Cell Surface Receptor Internalization

Cell-surface receptors can be internalized by both clathrin dependant and independent mechanisms depending on the amount of extracellular signal present. At high signal levels, these receptors are more likely to undergo clathrin-independent internalization, whereas at lower signal levels clathrin-dependant internalization will dominate (Sigismund, et al., 2005). For EGFR, clathrin-independent internalization is associated with receptor degradation whereas no corresponding degradation is noted in the case of clathrin-dependent internalization, likely stemming from a mechanism by which cells attenuate their responding to high levels of extracellular signal in order to conserve cellular resources and adapt to current conditions (Sigismund, et al., 2005). These results suggest that for a given cell-surface receptor, clathrin-dependent receptor internalization will result in receptor recycling whereas clathrin-independent receptor internalization will result in receptor degradation.

In order to test this prediction, a number of experiments can be conducted to assess rates of receptor recycling in various conditions. First, the ligand doses at which the receptor molecule undergoes clathrin-mediated and clathrin-independent internalization must be established. This can be done using the techniques of Sigismund et al. by treating cells expressing the receptor of interest with varying doses of a rhodamine-labeled form of the corresponding ligand, fixing/permeabilizing these cells, and exposing them to fluorescently-conjugated antibodies specific to clathrin or calveolin (Sigismund, et al., 2005). At low ligand doses, colocalization with clathrin but not calveolin is expected, whereas at high doses the opposite should be true. If desired, whole cell lyates of differentially treated cells can be immunoprecipitated with an antibody specific to the receptor of interest and blotted with an antibody specific to ubiquitin. Clathrin-independent internalization pathways tend to result in the ubiquitination of the receptor molecule, and thus at high doses of ligand ubiquitin should co-immunoprecipitate with the receptor (Sigismund, et al., 2005). These tests will allow for the establishment of optimal ligand doses necessary to achieve clathrin-dependent or independent internalization for further experimentation.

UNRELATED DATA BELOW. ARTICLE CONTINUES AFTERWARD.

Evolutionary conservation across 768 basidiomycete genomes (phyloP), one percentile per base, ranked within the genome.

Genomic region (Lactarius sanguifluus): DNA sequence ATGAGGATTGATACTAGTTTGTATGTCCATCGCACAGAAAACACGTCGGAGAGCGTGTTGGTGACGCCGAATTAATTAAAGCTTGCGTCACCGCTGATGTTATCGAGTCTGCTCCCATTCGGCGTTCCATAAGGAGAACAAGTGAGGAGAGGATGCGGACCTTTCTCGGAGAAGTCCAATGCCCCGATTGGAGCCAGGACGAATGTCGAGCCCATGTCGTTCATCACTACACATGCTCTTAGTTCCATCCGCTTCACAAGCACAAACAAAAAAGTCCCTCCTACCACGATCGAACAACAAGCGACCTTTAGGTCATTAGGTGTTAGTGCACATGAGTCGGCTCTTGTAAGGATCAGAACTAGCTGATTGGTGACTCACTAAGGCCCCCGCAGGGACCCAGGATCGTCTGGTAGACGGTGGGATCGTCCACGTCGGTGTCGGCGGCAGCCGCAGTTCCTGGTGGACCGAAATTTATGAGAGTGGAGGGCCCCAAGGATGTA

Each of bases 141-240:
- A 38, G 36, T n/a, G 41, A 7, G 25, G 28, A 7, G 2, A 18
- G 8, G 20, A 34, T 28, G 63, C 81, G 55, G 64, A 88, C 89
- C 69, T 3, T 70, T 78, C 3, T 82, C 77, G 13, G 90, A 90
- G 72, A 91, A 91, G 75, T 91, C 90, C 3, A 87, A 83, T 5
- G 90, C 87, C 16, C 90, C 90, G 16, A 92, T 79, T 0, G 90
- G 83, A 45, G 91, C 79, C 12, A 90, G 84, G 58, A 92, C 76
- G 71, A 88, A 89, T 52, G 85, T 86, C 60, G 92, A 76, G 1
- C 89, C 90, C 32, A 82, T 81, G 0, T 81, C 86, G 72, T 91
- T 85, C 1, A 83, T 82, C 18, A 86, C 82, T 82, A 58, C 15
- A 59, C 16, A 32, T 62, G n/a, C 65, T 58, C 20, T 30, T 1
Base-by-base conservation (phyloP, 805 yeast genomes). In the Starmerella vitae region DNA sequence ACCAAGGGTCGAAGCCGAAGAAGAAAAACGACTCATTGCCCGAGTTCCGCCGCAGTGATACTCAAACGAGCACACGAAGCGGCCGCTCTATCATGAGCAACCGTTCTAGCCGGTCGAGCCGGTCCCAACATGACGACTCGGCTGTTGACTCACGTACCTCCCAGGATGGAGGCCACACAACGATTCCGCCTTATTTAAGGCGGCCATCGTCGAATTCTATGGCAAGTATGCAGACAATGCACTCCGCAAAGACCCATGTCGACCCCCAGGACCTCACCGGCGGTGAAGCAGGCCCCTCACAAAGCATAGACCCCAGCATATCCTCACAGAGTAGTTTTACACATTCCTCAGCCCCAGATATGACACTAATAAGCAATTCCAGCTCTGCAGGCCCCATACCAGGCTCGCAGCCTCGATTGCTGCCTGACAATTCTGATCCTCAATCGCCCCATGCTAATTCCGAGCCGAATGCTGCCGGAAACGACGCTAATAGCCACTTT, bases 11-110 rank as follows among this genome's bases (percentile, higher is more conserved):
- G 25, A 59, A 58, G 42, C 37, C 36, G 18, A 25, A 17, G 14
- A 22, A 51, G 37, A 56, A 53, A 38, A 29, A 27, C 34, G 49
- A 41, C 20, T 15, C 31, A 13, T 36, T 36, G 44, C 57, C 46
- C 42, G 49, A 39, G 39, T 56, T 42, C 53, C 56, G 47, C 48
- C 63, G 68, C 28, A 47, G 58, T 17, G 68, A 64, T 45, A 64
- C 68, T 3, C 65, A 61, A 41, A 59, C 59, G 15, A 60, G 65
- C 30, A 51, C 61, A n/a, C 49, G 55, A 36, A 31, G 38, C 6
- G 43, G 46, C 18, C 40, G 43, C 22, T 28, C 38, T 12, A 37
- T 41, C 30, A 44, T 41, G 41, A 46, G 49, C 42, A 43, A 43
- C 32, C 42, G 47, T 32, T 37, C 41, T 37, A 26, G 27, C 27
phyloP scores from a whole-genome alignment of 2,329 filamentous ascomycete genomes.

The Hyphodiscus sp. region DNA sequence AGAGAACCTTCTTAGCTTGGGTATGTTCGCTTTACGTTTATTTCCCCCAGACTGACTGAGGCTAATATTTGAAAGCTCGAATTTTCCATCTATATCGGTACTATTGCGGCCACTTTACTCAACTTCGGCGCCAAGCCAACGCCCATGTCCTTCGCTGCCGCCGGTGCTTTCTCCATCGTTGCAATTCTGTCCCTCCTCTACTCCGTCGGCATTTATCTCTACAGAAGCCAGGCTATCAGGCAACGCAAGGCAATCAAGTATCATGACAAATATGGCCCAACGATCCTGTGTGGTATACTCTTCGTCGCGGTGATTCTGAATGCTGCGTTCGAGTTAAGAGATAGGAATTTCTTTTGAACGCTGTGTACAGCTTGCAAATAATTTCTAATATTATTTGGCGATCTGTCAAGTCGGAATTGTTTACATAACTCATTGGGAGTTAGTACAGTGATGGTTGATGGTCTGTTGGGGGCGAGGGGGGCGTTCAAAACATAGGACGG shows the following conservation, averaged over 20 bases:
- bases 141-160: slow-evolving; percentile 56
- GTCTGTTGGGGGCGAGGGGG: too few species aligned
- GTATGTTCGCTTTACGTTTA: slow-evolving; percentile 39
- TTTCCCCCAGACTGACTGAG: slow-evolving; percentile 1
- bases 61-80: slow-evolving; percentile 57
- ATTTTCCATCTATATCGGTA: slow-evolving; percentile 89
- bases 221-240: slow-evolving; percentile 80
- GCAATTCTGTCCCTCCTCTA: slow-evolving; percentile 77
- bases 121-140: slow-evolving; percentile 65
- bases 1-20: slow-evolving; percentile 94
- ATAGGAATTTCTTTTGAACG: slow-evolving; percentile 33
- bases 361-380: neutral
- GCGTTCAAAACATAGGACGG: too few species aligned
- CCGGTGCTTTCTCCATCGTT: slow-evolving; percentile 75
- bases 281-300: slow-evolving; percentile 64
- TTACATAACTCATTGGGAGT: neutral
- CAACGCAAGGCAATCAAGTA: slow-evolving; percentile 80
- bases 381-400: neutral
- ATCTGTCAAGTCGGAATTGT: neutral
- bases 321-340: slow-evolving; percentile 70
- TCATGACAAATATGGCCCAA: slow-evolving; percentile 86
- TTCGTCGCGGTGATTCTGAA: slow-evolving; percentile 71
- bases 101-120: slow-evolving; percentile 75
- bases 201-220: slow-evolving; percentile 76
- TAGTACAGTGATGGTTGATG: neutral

To assess receptor recycling in clathrin-dependent and clathrin-independent internalization conditions, an assay similar to one described by Cong et al. can be utilized. Briefly, a FLAG-tagged form of the receptor will be overexpressed in cells which will be treated with the previously established low or high doses of ligand so as to induce clathrin-dependent or clathrin-independent internalization and with cyclohexamide to prevent further receptor synthesis. Receptor recycling can then be approximated by fixing (but not permeabilizing) cells at various timepoints up to ~90 minutes and assessing surface levels of FLAG-tagged receptor using a fluorescently-tagged anti-FLAG antibody (Cong, et al., 2001).